Peter: First Bishop of Rome?
The Catholic and Orthodox churches both claim that Peter was the first bishop of Rome. Both have theological doctrines that rest upon this claim. They use this claim to help establish apostolic succession–the idea that the lineage between the original apostles and the current church remains unbroken. This is an especially important issue for Catholics who claim that Peter was not merely the first bishop of Rome but the first Pope, the sole leader of the Christian church. But what evidence is there that the historical Peter held such a high ecclesiastical position in Rome? It turns out that there is none. In fact, there is evidence to the contrary.
The earliest evidence that we have as to the existence of a church in Rome is the letter Paul wrote to them sometime in the mid 50’s. In that letter he indicates that it is a church primarily (exclusively?) made up of Gentiles (1:13) and thus it seem unlikely that Peter—the apostle to the circumcised—was the founder. Even more telling is the list of Christians Paul mentions at the end of the letter. Out of the twenty of so Christians he greets, he does not mention Peter. In fact, he doesn’t mention Peter anywhere in the entire letter. This is not something you would expect if Peter was the founder and leader of that church. In the late second century, the church father Irenaeus claims that the church in Rome was founded and organized by “the two most glorious apostles, Peter and Paul.” This is unlikely, however, seeing as Paul himself claims in his letter to never have visited the Roman Christians (1:13). There is little reason to assume Peter had either.
The fact of the matter is, we have no idea who founded the church in Rome. However, this doesn’t exclude the possibility that Peter arrived later and was eventually given the role of bishop. Is there evidence that this happened?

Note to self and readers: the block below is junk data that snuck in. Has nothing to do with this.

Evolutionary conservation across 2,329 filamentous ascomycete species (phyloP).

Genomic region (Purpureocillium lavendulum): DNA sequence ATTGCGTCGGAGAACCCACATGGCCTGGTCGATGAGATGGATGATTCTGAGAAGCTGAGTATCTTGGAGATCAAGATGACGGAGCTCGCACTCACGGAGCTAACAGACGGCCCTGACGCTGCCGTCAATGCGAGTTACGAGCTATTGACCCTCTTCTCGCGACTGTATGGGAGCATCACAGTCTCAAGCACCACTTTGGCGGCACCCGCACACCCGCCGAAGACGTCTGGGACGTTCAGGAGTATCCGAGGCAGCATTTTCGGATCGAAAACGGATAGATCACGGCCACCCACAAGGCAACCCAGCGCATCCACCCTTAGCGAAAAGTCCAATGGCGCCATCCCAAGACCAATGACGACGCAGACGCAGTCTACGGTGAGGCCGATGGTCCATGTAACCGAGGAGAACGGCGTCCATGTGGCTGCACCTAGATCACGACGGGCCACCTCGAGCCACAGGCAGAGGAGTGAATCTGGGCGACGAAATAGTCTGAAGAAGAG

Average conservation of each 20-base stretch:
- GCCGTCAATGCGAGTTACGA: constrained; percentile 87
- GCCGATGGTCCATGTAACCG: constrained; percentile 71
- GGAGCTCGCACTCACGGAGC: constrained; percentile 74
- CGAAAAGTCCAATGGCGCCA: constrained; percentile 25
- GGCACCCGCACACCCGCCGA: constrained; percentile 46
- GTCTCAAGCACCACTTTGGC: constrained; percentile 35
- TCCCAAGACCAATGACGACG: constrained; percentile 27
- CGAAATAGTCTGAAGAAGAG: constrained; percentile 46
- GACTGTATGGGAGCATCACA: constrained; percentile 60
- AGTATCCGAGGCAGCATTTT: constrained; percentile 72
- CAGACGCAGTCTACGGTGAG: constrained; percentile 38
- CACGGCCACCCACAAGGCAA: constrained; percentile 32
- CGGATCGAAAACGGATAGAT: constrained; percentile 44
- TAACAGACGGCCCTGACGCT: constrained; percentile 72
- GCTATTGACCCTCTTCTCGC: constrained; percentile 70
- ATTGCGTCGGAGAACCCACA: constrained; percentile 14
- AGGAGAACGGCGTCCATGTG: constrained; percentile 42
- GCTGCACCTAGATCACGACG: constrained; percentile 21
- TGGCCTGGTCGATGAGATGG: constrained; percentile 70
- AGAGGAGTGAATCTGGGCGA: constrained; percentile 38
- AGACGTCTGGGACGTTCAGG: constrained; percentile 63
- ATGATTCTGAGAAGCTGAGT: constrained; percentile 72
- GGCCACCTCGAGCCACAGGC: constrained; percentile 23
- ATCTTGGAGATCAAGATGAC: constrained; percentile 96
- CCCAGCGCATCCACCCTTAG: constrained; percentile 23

Polling Our Sources
According to Irenaeus (c. 180), the first bishop of Rome was not Peter but someone named Linus who had been appointed by both Peter and Paul. Shortly afterward, Tertullian (c. 200) tells us that it was actually Clement who was the first bishop, appointed by just Peter. A century later, Eusebius (c. 325) tells us that Peter was the first bishop of Rome and it was only after his death that Linus and then Clement became his successors. It’s clear that there is not universal agreement on this issue among the early church leaders. So what do our earliest sources tell us about this issue?
All of our early evidence points to a situation in the early Roman church in which there was no one leader. As mentioned before, Paul himself does not write to any one person but to the entire congregation. Forty years after Paul’s letter, there was a letter—entitled 1 Clement—composed by Roman Christians to the Christians in Corinth. It is assumed within Clement that the leaders of theses churches are not particular individuals but a group of individuals called presbyters. This seems a bit odd if these churches already had bishops.
Furthermore, sixty years after Paul the bishop of Antioch, Ignatius, writes a series of letters to the churches around the empire. In six of them he presupposes that a bishop presides over those churches. But when he writes to the Roman church, he does no such thing. Instead, he speaks to the entire congregation, never mentioning any one leader of the church.
Lastly, consider another document, cited as scripture by both Irenaeus and Tertullian, written after the life of Ignatius entitled the Shepherd of Hermas. Hermas was a Roman Christian living around the middle of the second century. It is interesting that in this document we find that Clement—the supposed bishop of Rome—is actually some sort of foreign correspondent for the church. Furthermore, Hermas speaks not of a single bishop who holds sole authority over the congregation but of presbyters and bishops (plural).
Let’s return to the question at hand: is there evidence that Peter was the first bishop of Rome? First, there is no agreement among the church fathers of the second, third, and fourth century that Peter was the first bishop. Irenaeus seems to flat out deny it and not until Eusebius do we hear it explicitly. Second, there is no evidence from Paul that Peter was the first bishop. Finally, and perhaps most telling, there is no evidence that the Roman church even had a bishop until the later half of the second century. Thus, Peter could not have been the first bishop of Rome precisely because there was no bishop of Rome until one hundred or so years after his death.